The Kingdom movement was thus a form of community organizing, Jesus’ program of empowerment for a peasantry becoming steadily more hard-pressed through insistent taxation, indebtedness, and eventual loss of land, within the commercialized Roman Empire under Augustan peace and a Lower Galilee under Herodian urbanization. “Jesus lived, against the systemic injustice and structural evil of that situation, an alternative open to all who would accept it: a life of [free] healing and shared eating, of radical itinerancy, programmatic homelessness, and fundamental egalitarianism, of human contact without discrimination, and of divine contact without hierarchy. He also died for that alternative.” Crossan, The Essential Jesus 12.

The parallels with contemporary events could scarcely be more clear, or more striking. The form of globalization promoted by the elites of the rich countries and their instruments such as the IMF and the World Bank have driven peasants the world over off their land and into lives and early deaths of destitution. For example, “[p]rior to the 1910 revolution, wealthy landowners had confiscated most of indigenous Mexico’s communal farmland, reducing the campesinos to a state of serfdom. … [L]argely through the struggle of Zapata and his followers … the Mexican constitution of 1917, [in] Article 27, guaranteed the return and protection of communal land to farmers. … [A]lthough land reform [thus] became law in Mexico, it was only partially carried out. However, on January 1, 1994, as a condition of Mexico’s joining the North American Free Trade Agreement (NAFTA), Article 27 of the Mexican constitution was abolished. An organization of Mayan Indians from the state of Chiapas, calling themselves the Zapatista Army of National Liberation (EZLN), recognized this abolition as a death sentence for Mexico’s rural indigenous population. NAFTA would force farmers who could not compete with foreign investors’ technology and equipment off the land, thus opening up a wealth of cheap land and labor for exploitation by international corporations.” Donald Nollar, “Fighting For Our Lives,” Catholic Agitator (May, 2001), p. 1.

The rest has become part of our recent history, and is still going on. Similar scenarios have played out all across the globe. The rich countries continue to enforce protectionist policies and provide subsidies for their own basic industries, while demanding access to the markets of developing countries. “Free trade” is a euphemism for unfair trade. Protectionism is the only way any country has ever developed a domestic industrial base. The destruction of trade barriers and other mechanisms have, however, opened up many Third World countries to imports from the rich countries, resulting in the devastation of Third World industries, agriculture, and entire economies. Haiti is one of the more heart-rending examples.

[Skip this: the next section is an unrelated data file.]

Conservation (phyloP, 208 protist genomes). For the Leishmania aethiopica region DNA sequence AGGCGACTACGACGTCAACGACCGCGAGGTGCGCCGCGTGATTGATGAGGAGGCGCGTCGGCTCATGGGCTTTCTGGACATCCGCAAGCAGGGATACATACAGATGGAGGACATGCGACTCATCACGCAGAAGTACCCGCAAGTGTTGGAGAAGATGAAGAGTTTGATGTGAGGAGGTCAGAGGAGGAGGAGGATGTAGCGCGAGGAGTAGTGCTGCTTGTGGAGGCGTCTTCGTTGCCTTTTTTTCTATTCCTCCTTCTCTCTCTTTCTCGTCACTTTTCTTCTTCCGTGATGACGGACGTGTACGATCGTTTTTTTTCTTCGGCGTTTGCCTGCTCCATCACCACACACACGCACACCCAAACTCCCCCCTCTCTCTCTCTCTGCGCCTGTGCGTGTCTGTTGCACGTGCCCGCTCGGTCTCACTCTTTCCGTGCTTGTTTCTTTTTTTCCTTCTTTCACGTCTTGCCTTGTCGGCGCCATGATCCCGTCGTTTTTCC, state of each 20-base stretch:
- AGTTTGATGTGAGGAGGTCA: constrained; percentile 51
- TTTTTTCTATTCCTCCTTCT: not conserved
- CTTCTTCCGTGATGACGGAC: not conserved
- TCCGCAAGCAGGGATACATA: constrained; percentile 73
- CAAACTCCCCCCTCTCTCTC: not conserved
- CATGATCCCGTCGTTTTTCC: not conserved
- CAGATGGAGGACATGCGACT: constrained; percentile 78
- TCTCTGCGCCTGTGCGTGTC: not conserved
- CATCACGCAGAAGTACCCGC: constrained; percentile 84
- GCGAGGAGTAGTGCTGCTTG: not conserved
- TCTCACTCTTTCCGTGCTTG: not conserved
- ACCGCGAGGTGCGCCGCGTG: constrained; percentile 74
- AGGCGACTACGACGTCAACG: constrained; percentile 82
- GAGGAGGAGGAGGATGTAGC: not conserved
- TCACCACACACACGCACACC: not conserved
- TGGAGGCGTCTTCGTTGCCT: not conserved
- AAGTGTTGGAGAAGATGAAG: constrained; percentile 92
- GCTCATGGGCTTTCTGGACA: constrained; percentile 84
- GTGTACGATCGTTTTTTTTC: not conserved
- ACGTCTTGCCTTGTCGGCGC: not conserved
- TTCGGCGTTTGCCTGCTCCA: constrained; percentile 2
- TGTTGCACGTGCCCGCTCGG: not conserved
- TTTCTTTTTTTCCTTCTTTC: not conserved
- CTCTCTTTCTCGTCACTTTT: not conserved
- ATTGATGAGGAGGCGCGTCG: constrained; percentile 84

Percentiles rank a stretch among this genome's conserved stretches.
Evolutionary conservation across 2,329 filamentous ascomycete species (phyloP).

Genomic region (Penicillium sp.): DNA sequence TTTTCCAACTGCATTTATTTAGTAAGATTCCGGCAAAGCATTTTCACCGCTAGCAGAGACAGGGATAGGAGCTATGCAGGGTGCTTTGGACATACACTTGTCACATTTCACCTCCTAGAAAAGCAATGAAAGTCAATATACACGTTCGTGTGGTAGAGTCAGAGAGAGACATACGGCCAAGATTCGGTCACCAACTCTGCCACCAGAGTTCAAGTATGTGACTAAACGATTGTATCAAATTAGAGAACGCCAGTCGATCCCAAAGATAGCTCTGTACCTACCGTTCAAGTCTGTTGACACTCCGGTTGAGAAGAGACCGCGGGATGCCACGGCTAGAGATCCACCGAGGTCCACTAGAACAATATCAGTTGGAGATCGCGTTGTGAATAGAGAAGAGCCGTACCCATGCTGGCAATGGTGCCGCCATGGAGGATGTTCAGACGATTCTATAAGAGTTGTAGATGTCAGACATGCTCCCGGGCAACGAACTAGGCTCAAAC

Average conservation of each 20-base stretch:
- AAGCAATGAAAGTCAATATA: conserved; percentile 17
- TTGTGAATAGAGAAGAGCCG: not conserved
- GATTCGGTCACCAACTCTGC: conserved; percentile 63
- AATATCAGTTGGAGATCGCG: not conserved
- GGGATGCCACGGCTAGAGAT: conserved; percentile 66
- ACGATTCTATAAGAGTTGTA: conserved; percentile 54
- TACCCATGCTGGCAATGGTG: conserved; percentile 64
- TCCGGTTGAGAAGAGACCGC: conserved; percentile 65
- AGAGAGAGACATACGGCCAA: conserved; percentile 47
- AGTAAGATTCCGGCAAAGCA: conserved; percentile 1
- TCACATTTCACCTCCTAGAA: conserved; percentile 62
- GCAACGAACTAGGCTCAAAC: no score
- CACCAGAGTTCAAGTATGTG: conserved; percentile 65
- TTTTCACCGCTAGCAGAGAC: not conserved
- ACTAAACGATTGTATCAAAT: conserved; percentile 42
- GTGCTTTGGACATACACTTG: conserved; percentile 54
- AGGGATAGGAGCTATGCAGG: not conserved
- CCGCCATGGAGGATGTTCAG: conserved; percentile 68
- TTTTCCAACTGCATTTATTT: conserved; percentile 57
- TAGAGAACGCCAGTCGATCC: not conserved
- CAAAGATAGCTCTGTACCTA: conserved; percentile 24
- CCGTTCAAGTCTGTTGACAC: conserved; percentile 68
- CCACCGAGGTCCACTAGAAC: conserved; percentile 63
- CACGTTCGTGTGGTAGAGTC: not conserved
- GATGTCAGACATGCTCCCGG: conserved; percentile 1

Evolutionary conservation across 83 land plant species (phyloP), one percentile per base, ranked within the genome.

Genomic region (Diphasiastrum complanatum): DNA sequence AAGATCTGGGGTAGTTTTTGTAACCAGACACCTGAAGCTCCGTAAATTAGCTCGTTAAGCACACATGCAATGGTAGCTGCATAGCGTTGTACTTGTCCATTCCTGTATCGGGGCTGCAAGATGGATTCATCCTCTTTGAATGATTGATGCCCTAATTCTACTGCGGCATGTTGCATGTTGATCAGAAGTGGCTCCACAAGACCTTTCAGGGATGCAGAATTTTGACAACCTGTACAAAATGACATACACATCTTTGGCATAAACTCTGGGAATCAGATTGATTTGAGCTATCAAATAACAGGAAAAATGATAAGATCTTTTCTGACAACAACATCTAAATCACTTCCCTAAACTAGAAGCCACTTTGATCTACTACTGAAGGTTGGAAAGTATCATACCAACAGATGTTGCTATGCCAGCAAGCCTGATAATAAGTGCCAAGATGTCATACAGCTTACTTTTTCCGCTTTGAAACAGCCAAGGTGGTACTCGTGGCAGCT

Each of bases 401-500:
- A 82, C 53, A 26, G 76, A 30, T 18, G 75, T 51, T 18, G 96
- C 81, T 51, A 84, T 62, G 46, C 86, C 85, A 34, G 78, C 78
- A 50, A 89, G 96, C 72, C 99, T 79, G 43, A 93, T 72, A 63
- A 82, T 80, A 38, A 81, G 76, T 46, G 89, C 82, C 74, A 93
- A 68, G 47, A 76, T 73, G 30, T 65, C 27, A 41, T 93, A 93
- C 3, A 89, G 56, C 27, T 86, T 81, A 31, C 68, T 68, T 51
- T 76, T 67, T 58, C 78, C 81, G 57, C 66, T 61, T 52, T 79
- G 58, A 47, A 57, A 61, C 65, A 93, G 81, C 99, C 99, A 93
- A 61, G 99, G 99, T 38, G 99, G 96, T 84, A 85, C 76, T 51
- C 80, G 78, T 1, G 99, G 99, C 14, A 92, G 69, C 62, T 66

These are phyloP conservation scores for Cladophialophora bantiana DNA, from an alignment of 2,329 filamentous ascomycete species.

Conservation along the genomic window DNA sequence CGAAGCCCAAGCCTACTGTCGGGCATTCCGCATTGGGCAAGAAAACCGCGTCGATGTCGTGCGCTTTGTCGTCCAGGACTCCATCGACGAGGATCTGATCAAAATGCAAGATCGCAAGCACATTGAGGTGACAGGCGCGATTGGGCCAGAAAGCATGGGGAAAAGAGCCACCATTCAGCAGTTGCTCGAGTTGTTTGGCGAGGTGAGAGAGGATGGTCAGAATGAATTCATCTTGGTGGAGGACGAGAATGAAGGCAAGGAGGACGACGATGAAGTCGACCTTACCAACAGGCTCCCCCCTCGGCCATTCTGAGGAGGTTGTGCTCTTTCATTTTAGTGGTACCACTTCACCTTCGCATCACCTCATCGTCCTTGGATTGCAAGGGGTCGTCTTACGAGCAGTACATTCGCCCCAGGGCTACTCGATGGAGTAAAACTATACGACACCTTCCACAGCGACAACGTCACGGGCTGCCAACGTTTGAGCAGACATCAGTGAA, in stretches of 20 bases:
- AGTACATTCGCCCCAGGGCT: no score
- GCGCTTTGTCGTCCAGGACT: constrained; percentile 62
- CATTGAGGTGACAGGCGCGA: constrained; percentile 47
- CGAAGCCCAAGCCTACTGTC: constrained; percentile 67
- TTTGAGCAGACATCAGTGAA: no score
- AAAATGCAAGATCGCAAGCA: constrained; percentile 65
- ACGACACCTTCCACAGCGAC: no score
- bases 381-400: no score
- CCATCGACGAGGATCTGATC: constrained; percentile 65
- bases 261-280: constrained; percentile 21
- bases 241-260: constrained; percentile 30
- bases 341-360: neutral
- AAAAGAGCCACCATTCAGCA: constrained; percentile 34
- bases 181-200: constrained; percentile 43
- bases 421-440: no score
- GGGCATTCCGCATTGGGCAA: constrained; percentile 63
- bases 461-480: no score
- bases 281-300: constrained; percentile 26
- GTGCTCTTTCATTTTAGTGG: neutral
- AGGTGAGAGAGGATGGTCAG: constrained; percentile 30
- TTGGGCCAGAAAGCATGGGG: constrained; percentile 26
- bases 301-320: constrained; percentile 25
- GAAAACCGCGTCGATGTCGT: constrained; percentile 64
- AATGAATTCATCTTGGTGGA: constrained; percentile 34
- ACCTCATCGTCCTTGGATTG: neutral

And the commercializing empires of the industrialized world seek to reduce everything that was once regarded as personal or unique or holy to the status of interchangeable, salable commodities, demanding that all resources, including human beings, be accessible for exploitation, ostensibly to maximize production and thus promote the common good. But we all know what a rising tide does to those who have no boats, and it’s happening every minute of every day to people throughout the world.

At this point, the very idea of the common good is under relentless attack. That’s what is so evil about the current attacks on Social Security, Medicare, Medicaid, and the safety net generally, such as it still is. The real animus behind these attacks is hostility to the idea of the common good, the notion that we should care about and for one another, the very idea that we have interests in common that we can and should address collectively, through government as well as other forms of social organization. But caring for one another is our natural state, so a sustained program of propaganda is in place to persuade us to think only of wealth, forgetting all but self.

And what I think we need not only to counter these forces but to build community for its own sake is organizing: the development of common understandings and relationships of trust that will enable enough of us to act collectively, constructively, in coordination, to redeem the commons and serve the common good. Given that the airwaves are saturated with lies, the truth needs to be shared through other means: mind-to-mind, hand-to-hand, person-to-person, sometimes but not necessarily face-to-face and one-on-one. That’s what organizing ultimately is, and it can be accomplished in a variety of ways, including by the written as well as the spoken word.

We are called upon, in the present age, to oppose the forces of injustice and oppression, and to defend the commons, our common humanity, and the common good, and with them our neighbors, including and especially the most vulnerable among us. We are called by our very nature, our needs as human beings for fulfillment through relationship and community. This Season, we also hear the call from the movement to Occupy Wall Street.  And in answering that call, we have the powerful and heroic example of the life and teachings of Jesus of Nazareth – as Jackson Browne has aptly called him, the rebel Jesus.